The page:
Drawing a map is such a good idea. However much you think you know your story’s environment, there will be things you get wrong unless you think it out properly and, yes, visually. I got myself in a huge tangle with The Tragickall History of Henry Fowst which takes place in parallel time zones, 1586 and present day, in the same much rebuilt and remodelled house. The only way to sort it was to draw two different house plans, one for 1586 and one for the present building (now a school), trying to make sure that both incarnations of the house would make sense within its period. If you’re setting a series in one particular place, as you are, it’s even more important - keen readers will spot at one a wall/road/gate/outbuilding in the wrong place! Super advice, thank you.
Bill Kirton said…
My own experience is not quite the same, Lynne, but a map was central to it. When a non-writer friend once asked 'Why don't you write a book about a figurehead carver?' my reaction was 'Yes, why not?' I'd never written a historical novel before but I liked wood carving and sailing ships, so I started 'The Figurehead'. It was set in Aberdeen and, in order to make sure I avoided any basic anachronisms, I went to the library and asked for maps of the city in the 19th century. The one they copied for me was an Ordnance Survey of the city's street plan of 1841, so that was when my carver was operating, just 2 years after the famous 'clipper bow' was invented here. Apart from making me get the geography, street names, city limits, etc. right, it provoked an interest in the city's actual development quite unrelated to my writing and the discovery of buildings and structures still; here, some with names and functions derived from their original (or, at least, 19th century) purpose.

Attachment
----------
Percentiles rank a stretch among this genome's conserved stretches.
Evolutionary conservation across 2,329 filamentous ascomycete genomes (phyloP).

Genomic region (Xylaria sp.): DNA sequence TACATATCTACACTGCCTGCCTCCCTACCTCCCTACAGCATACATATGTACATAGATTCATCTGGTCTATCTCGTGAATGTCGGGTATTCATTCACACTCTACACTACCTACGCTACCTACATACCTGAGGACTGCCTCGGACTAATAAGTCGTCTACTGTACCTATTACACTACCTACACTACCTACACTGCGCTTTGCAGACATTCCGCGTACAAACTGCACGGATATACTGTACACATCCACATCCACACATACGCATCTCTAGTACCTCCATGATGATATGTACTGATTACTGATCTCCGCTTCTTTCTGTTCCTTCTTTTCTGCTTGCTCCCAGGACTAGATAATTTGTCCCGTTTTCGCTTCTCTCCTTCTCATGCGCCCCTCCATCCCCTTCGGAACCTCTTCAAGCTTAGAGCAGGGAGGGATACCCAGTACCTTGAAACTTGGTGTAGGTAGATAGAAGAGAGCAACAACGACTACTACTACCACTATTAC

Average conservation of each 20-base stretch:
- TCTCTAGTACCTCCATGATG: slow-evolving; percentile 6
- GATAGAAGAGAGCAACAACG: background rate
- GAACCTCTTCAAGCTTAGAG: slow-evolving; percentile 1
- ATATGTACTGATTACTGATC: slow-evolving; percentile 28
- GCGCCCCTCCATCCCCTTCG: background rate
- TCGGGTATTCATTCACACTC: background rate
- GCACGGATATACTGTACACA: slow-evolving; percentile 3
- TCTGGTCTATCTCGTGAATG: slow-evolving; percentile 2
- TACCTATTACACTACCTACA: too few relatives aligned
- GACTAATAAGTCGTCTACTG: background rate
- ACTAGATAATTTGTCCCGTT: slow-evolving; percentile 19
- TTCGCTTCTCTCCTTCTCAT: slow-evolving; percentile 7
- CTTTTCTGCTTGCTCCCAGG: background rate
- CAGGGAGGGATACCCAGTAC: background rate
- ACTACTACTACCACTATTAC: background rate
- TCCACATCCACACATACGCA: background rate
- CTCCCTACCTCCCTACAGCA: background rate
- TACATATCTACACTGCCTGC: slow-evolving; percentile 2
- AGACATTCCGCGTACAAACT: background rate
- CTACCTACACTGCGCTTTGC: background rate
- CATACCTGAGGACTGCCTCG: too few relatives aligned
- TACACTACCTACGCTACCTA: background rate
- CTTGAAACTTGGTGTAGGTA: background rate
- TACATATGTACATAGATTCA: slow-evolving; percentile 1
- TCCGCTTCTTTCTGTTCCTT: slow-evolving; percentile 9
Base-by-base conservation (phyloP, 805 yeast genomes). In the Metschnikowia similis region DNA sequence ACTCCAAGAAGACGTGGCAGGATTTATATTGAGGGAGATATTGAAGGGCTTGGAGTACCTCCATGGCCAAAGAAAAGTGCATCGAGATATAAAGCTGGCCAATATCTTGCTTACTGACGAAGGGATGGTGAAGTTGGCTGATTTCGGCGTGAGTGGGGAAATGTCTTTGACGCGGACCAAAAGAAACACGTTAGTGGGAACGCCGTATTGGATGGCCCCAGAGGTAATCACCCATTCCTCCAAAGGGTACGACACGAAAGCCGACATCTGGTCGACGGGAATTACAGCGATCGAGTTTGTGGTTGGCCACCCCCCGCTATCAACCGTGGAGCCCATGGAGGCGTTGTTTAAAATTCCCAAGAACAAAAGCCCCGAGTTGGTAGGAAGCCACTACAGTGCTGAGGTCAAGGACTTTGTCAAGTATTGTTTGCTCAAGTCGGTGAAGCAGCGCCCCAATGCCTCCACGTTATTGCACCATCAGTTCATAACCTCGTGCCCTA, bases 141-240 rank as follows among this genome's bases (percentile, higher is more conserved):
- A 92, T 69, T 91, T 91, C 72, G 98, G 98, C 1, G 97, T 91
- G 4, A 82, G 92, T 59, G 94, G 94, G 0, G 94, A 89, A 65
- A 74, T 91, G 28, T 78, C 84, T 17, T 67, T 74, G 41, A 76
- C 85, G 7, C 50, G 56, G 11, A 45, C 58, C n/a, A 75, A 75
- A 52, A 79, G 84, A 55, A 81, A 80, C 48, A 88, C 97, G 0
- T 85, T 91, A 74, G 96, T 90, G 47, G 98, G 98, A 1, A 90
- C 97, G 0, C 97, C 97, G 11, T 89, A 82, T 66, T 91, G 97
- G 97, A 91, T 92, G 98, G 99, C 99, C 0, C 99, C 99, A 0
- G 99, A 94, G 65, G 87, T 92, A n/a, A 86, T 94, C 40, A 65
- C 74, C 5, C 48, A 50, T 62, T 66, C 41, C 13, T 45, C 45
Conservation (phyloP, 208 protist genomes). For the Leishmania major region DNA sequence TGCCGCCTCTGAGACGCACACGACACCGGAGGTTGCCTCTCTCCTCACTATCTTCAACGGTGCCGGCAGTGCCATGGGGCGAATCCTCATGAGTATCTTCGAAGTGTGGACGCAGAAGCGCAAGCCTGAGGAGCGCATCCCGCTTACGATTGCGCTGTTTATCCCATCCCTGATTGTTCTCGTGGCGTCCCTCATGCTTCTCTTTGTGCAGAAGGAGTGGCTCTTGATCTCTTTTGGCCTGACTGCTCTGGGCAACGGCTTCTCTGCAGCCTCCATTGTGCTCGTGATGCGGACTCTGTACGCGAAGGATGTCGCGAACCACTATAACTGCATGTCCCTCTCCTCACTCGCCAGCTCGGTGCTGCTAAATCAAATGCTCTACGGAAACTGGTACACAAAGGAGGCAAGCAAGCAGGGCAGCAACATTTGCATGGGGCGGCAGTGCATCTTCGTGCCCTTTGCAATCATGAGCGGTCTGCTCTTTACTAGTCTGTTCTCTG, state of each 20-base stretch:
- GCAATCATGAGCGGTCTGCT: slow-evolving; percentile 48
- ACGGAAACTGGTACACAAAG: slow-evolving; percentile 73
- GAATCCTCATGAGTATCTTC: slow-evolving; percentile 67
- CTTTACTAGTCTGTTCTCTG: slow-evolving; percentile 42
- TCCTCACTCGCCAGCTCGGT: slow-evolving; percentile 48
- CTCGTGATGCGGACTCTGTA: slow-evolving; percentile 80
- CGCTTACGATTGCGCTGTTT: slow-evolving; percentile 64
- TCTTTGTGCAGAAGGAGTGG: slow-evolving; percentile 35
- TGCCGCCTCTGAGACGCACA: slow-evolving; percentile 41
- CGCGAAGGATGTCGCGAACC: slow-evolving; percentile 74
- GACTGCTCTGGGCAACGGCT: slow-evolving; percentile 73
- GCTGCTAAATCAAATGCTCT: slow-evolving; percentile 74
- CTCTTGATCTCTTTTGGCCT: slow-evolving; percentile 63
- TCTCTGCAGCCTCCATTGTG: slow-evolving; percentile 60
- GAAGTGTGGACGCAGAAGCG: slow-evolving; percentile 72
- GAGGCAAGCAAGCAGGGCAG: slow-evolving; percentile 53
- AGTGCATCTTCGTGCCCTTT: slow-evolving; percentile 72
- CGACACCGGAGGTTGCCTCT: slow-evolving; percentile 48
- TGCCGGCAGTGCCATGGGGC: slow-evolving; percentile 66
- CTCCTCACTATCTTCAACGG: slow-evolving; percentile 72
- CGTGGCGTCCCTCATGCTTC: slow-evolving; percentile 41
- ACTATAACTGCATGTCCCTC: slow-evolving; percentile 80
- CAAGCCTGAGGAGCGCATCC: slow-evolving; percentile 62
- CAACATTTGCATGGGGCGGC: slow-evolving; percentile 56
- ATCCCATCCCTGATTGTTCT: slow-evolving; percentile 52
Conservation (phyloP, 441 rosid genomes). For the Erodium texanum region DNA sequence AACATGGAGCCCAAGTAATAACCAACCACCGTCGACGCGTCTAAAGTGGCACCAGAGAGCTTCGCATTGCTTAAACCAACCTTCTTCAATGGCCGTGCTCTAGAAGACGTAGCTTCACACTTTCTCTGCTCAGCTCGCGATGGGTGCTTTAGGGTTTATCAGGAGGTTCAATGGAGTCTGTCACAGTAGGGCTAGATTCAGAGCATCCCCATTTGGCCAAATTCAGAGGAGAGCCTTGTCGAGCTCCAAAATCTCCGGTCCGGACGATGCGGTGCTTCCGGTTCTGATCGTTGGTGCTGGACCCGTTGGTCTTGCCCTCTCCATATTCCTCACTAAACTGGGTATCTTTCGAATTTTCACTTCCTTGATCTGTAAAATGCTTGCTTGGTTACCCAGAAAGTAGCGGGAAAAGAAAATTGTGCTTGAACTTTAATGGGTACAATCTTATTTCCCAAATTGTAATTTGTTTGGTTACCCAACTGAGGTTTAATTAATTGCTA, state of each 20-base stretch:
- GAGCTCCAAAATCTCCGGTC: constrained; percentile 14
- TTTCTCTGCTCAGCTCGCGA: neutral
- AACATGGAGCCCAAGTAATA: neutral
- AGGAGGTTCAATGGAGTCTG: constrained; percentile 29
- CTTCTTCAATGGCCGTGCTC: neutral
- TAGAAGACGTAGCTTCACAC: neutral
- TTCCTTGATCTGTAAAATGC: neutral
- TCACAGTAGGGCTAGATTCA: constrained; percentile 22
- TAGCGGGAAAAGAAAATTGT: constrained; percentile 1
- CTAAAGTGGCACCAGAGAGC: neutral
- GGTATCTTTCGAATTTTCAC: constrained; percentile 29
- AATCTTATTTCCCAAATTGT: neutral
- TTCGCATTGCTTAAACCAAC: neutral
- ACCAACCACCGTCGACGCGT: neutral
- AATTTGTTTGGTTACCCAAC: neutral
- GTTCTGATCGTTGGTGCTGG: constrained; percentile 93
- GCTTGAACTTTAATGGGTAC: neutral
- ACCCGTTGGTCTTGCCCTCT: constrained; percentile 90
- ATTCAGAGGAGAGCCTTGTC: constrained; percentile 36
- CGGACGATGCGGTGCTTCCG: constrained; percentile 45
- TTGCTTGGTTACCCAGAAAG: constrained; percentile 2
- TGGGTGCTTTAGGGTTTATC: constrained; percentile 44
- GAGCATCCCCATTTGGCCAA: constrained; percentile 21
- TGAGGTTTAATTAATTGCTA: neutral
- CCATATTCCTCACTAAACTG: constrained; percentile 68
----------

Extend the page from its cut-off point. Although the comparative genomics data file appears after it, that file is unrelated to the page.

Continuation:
Susan Price said…
Every book should have a map!
Umberto Tosi said…
I'm with you and Ms. Klimpton about maps. I've loved maps and globes since I was a boy. I relied on marvelous illustrated - surprisingly artful and accurate = 16th century European city maps (drawn by artists of the times) in writing about Ophelia's picaresque adventures on the run from Elsinore in Ophelia Rising and included images of a few in my novel. Excellent post!
Umberto Tosi said…
Oops. Make that "Kimpton" please.
Lynne Garner said…
Griselda - What a great idea. I've been 'playing' with a new story that involves different time periods. So, maps of the same area at different periods may help.

Bill - Thanks for sharing. Your mention of a figure head carver reminded me of my uncle Albert. He worked on the Cutty Sark - keeping up with repairs. He'd start at one end mending, carving and bodging (his words) and work his way along the length. When he got to the other end he'd start all over again.

Susan - Yep I'm with you. If there's a map I always have a read and if the characters have travelled any great distance will consult the map.

Umberto - Thanks. It's nice to read I've joined good company.

Popular posts

A Few Discreet Words About Caesar's Penis--Reb MacRath

The Year of Just Being There: Dipika Mukherjee looks back at 2016

A Week of Three Libraries -- Julia Jones

Close Reading | Reading Like a Writer by Francine Prose | Karen Kao

Rules is Rules, discovers Griselda Heppel, Even When They're Not.